The Epilogue is a prayer to the audience, at the end of the play to clap and applaud the play. It is dramatists apology to the audience. Prospero now addresses the audience, half as Prospero still, half as the actor how he has played the part of Prospero. He tells the audience that, though he has broken his magic staff, their spell still binds him. He asks the audience for the approval of his performance by the clapping of hands and thus, to break their spell, He is no longer Prospero, the powerful magician, for he has broken his magic staff. He is now a humble actor in the hands of the audience waiting for their applause to let him leave the stage and join his fellow actors. Now that they have watched the play and seen him recover his Dukedom, he implores them to let him go off the stage. He requests them to release him with their applause. If the actors do not succeed in obtaining cheers, their play has failed, for they aimed at pleasing the audience. He cannot compel approval new because he has abjured his magic; he can only pray to them to be merciful to the faults of actors and play, otherwise he will be left in despair. No life is ever lived Which does not need to receive as well as to render forgiveness. As they Would have their own sins forgiven, so he should be given liberty to go. He, therefore, petitions the audience for pardon and freedom.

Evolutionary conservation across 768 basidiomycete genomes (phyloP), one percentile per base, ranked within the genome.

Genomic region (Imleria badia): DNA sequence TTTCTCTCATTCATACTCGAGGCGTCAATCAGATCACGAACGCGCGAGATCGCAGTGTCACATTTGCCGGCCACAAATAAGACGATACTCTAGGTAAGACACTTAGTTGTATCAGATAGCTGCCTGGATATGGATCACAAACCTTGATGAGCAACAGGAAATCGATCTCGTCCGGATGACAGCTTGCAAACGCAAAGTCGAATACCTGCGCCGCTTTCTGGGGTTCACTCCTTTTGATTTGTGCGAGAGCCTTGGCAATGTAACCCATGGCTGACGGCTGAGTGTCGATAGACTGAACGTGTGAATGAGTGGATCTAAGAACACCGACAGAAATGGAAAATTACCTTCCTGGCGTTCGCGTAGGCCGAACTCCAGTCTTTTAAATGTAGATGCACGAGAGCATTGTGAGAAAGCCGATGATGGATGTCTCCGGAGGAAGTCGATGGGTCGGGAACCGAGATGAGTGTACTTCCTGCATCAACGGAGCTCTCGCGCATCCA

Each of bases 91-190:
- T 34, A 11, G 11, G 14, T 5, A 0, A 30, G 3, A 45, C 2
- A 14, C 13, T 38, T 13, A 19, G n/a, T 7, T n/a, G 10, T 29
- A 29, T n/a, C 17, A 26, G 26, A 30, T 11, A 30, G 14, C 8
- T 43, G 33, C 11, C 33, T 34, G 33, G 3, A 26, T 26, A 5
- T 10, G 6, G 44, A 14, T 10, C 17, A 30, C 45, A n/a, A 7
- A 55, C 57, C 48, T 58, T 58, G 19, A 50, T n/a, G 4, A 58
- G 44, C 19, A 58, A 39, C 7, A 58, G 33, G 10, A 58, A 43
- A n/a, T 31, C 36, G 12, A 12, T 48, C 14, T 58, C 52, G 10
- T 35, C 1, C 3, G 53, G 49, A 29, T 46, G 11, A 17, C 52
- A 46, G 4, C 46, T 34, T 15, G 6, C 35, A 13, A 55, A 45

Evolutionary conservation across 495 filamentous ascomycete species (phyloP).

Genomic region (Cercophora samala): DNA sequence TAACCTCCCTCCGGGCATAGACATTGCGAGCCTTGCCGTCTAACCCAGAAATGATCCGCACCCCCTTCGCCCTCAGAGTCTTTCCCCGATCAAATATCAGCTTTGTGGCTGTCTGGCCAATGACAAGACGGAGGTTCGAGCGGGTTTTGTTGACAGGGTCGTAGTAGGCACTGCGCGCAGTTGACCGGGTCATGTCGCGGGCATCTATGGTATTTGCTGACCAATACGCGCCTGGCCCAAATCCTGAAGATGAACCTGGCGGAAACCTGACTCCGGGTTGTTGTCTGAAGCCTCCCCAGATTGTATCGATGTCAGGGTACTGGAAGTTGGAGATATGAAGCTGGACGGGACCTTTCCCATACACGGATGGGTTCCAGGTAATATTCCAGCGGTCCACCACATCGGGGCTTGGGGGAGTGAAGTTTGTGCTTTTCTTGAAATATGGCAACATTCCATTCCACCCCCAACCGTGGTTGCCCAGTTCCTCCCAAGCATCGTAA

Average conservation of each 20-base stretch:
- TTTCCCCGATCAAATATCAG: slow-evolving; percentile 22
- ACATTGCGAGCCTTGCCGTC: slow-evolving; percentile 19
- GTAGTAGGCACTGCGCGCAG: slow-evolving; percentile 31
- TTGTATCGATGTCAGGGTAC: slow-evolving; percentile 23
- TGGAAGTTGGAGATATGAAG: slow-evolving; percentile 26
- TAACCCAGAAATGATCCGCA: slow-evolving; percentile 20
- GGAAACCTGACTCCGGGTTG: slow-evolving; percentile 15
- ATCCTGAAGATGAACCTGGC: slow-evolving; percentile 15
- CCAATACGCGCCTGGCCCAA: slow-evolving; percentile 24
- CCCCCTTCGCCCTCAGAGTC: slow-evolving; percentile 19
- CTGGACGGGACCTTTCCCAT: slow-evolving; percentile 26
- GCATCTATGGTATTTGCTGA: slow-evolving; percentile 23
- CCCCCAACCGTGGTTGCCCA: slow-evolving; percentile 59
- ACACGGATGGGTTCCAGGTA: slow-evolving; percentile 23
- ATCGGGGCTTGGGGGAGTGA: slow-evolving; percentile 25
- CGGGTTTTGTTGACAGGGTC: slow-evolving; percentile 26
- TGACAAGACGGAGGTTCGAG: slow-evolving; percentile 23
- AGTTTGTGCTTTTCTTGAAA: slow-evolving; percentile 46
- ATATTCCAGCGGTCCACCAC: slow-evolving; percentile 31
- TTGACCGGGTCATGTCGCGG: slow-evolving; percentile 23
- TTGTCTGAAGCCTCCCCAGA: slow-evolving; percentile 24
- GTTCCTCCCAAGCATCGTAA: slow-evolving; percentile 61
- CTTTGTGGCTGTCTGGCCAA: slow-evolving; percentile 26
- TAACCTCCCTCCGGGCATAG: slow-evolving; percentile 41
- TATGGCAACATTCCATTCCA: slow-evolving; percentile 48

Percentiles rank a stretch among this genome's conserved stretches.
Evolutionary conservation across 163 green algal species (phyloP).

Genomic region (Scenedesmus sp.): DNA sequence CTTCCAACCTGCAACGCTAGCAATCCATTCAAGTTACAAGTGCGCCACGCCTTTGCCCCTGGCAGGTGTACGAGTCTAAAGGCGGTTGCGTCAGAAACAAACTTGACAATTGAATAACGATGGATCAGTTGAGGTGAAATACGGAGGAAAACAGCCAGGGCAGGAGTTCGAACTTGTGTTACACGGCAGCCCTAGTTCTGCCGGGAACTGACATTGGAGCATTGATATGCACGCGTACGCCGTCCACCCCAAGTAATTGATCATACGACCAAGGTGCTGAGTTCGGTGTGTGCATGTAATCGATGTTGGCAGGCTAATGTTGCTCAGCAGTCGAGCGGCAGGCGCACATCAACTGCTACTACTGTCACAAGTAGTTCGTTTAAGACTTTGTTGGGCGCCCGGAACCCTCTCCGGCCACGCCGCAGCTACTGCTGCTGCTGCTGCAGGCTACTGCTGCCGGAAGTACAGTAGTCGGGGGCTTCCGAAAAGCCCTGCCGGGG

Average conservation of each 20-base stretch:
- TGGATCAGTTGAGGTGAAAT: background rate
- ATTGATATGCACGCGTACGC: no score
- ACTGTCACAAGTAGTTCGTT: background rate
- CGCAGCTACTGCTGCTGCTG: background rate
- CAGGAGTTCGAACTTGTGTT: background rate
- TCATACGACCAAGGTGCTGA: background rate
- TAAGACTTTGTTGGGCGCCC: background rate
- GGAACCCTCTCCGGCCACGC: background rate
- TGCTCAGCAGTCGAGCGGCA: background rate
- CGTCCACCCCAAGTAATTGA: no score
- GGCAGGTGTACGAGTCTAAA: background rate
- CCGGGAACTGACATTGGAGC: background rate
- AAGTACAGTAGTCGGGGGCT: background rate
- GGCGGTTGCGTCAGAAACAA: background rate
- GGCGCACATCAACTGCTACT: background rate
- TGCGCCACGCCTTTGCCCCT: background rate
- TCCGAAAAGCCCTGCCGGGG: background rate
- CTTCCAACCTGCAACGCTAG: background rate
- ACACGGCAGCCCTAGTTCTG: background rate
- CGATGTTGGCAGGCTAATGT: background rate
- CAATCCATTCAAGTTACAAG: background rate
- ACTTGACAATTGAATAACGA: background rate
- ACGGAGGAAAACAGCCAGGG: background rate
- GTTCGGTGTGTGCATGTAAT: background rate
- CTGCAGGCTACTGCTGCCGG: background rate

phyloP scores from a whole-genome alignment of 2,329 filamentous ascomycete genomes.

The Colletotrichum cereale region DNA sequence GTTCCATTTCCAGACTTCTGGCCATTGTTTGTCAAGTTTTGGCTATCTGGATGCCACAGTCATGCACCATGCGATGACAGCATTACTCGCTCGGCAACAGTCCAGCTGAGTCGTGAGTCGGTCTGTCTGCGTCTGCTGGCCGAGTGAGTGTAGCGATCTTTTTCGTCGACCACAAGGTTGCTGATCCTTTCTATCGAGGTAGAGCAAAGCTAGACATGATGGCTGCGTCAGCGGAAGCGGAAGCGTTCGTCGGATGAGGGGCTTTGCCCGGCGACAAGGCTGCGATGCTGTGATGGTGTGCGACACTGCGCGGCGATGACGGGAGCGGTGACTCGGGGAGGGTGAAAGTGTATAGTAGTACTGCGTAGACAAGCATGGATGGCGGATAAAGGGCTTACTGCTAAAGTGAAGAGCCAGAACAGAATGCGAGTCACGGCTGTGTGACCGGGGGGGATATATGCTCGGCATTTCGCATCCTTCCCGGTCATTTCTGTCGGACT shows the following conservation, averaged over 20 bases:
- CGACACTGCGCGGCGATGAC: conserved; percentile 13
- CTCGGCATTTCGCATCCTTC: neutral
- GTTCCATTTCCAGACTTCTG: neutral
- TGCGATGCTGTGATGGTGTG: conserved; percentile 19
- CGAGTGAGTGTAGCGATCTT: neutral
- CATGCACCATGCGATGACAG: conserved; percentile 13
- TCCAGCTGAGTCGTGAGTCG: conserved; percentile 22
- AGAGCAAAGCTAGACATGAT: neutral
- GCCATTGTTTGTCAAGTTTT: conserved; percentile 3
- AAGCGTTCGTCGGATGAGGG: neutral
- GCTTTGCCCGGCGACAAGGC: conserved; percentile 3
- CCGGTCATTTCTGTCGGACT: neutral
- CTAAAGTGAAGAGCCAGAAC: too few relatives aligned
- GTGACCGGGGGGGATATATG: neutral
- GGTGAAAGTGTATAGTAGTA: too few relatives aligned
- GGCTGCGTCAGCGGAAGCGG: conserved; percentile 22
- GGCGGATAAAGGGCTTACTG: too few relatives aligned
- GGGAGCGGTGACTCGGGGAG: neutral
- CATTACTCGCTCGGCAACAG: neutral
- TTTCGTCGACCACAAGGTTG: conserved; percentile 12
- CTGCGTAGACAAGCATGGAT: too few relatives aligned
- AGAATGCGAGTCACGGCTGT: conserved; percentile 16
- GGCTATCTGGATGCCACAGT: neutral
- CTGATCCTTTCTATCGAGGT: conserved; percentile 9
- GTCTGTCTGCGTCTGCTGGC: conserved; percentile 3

Critical Comments :
Opinions are divided among critics about the authorship of this ‘Epilogue’, whether it really belongs to Shakespeare. Grant White complains of “the poor and commonplace thoughts.” Boas defends the Epilogue as Shakespeare’s and points out that the “run on lines and unrhythmical pauses are just what we should expect from Shakespeare at this period.” Morten Luce writes ; “As to any doubt that the poetic level of the Epilogue is below Shakespeare, we are never sure of his impatient genius when it is fettered by rhyme; and just now it is more than ever impatient.‘